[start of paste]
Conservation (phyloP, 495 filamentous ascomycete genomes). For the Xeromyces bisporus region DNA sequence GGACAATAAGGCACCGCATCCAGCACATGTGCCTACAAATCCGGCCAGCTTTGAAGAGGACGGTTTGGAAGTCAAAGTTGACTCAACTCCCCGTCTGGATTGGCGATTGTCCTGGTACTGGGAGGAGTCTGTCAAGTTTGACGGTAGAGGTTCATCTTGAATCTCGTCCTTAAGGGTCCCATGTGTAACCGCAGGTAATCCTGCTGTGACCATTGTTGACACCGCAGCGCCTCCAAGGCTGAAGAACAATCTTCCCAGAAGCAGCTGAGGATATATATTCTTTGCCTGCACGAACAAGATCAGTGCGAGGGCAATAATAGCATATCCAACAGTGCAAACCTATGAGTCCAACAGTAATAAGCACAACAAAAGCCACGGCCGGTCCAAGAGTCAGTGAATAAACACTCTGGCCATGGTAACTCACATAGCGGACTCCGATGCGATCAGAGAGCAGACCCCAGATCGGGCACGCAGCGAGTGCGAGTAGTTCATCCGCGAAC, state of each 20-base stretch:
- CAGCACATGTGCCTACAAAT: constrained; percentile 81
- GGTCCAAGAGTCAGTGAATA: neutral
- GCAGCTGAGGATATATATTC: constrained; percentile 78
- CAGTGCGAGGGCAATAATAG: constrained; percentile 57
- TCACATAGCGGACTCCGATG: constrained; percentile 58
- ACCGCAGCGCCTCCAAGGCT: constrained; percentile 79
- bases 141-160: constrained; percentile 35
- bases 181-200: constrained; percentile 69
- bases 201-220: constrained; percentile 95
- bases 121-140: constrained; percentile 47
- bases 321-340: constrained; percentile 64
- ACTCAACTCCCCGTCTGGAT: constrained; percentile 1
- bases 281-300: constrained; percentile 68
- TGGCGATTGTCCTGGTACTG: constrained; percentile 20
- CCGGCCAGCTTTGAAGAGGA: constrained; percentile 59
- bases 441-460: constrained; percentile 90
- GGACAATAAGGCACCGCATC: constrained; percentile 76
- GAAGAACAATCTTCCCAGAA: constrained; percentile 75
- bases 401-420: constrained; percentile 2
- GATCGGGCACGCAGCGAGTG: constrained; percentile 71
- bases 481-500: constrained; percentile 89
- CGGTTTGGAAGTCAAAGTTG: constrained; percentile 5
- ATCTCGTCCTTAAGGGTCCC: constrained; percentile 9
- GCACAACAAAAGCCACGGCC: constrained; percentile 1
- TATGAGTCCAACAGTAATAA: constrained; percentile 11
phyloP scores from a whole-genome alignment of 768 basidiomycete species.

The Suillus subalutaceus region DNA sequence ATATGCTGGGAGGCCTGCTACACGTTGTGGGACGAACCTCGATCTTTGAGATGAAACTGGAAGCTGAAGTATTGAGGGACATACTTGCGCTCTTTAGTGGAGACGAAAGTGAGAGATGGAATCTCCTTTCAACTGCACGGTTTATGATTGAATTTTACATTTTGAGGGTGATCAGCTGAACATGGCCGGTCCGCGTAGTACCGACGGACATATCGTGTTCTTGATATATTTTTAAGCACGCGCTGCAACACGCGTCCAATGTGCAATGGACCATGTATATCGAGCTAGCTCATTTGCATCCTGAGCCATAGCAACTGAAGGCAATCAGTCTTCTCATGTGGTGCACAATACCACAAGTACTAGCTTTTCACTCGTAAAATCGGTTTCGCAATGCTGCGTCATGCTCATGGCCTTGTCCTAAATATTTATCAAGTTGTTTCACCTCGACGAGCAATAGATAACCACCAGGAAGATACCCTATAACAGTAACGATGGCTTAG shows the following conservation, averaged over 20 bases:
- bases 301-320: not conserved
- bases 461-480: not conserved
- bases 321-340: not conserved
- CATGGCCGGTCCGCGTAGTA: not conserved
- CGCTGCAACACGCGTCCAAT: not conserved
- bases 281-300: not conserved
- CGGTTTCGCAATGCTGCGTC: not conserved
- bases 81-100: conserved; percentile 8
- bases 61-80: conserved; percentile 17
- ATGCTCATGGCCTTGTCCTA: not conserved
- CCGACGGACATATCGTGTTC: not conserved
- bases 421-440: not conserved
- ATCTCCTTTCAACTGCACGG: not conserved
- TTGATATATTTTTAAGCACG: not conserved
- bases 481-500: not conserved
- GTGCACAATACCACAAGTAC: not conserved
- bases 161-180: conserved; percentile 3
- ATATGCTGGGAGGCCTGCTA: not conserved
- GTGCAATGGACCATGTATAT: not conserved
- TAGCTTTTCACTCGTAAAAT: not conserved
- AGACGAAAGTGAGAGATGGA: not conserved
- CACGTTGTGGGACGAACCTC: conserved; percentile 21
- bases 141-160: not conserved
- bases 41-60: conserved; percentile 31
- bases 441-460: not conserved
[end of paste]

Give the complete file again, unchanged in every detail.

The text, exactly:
Conservation (phyloP, 495 filamentous ascomycete genomes). For the Xeromyces bisporus region DNA sequence GGACAATAAGGCACCGCATCCAGCACATGTGCCTACAAATCCGGCCAGCTTTGAAGAGGACGGTTTGGAAGTCAAAGTTGACTCAACTCCCCGTCTGGATTGGCGATTGTCCTGGTACTGGGAGGAGTCTGTCAAGTTTGACGGTAGAGGTTCATCTTGAATCTCGTCCTTAAGGGTCCCATGTGTAACCGCAGGTAATCCTGCTGTGACCATTGTTGACACCGCAGCGCCTCCAAGGCTGAAGAACAATCTTCCCAGAAGCAGCTGAGGATATATATTCTTTGCCTGCACGAACAAGATCAGTGCGAGGGCAATAATAGCATATCCAACAGTGCAAACCTATGAGTCCAACAGTAATAAGCACAACAAAAGCCACGGCCGGTCCAAGAGTCAGTGAATAAACACTCTGGCCATGGTAACTCACATAGCGGACTCCGATGCGATCAGAGAGCAGACCCCAGATCGGGCACGCAGCGAGTGCGAGTAGTTCATCCGCGAAC, state of each 20-base stretch:
- CAGCACATGTGCCTACAAAT: constrained; percentile 81
- GGTCCAAGAGTCAGTGAATA: neutral
- GCAGCTGAGGATATATATTC: constrained; percentile 78
- CAGTGCGAGGGCAATAATAG: constrained; percentile 57
- TCACATAGCGGACTCCGATG: constrained; percentile 58
- ACCGCAGCGCCTCCAAGGCT: constrained; percentile 79
- bases 141-160: constrained; percentile 35
- bases 181-200: constrained; percentile 69
- bases 201-220: constrained; percentile 95
- bases 121-140: constrained; percentile 47
- bases 321-340: constrained; percentile 64
- ACTCAACTCCCCGTCTGGAT: constrained; percentile 1
- bases 281-300: constrained; percentile 68
- TGGCGATTGTCCTGGTACTG: constrained; percentile 20
- CCGGCCAGCTTTGAAGAGGA: constrained; percentile 59
- bases 441-460: constrained; percentile 90
- GGACAATAAGGCACCGCATC: constrained; percentile 76
- GAAGAACAATCTTCCCAGAA: constrained; percentile 75
- bases 401-420: constrained; percentile 2
- GATCGGGCACGCAGCGAGTG: constrained; percentile 71
- bases 481-500: constrained; percentile 89
- CGGTTTGGAAGTCAAAGTTG: constrained; percentile 5
- ATCTCGTCCTTAAGGGTCCC: constrained; percentile 9
- GCACAACAAAAGCCACGGCC: constrained; percentile 1
- TATGAGTCCAACAGTAATAA: constrained; percentile 11
phyloP scores from a whole-genome alignment of 768 basidiomycete species.

The Suillus subalutaceus region DNA sequence ATATGCTGGGAGGCCTGCTACACGTTGTGGGACGAACCTCGATCTTTGAGATGAAACTGGAAGCTGAAGTATTGAGGGACATACTTGCGCTCTTTAGTGGAGACGAAAGTGAGAGATGGAATCTCCTTTCAACTGCACGGTTTATGATTGAATTTTACATTTTGAGGGTGATCAGCTGAACATGGCCGGTCCGCGTAGTACCGACGGACATATCGTGTTCTTGATATATTTTTAAGCACGCGCTGCAACACGCGTCCAATGTGCAATGGACCATGTATATCGAGCTAGCTCATTTGCATCCTGAGCCATAGCAACTGAAGGCAATCAGTCTTCTCATGTGGTGCACAATACCACAAGTACTAGCTTTTCACTCGTAAAATCGGTTTCGCAATGCTGCGTCATGCTCATGGCCTTGTCCTAAATATTTATCAAGTTGTTTCACCTCGACGAGCAATAGATAACCACCAGGAAGATACCCTATAACAGTAACGATGGCTTAG shows the following conservation, averaged over 20 bases:
- bases 301-320: not conserved
- bases 461-480: not conserved
- bases 321-340: not conserved
- CATGGCCGGTCCGCGTAGTA: not conserved
- CGCTGCAACACGCGTCCAAT: not conserved
- bases 281-300: not conserved
- CGGTTTCGCAATGCTGCGTC: not conserved
- bases 81-100: conserved; percentile 8
- bases 61-80: conserved; percentile 17
- ATGCTCATGGCCTTGTCCTA: not conserved
- CCGACGGACATATCGTGTTC: not conserved
- bases 421-440: not conserved
- ATCTCCTTTCAACTGCACGG: not conserved
- TTGATATATTTTTAAGCACG: not conserved
- bases 481-500: not conserved
- GTGCACAATACCACAAGTAC: not conserved
- bases 161-180: conserved; percentile 3
- ATATGCTGGGAGGCCTGCTA: not conserved
- GTGCAATGGACCATGTATAT: not conserved
- TAGCTTTTCACTCGTAAAAT: not conserved
- AGACGAAAGTGAGAGATGGA: not conserved
- CACGTTGTGGGACGAACCTC: conserved; percentile 21
- bases 141-160: not conserved
- bases 41-60: conserved; percentile 31
- bases 441-460: not conserved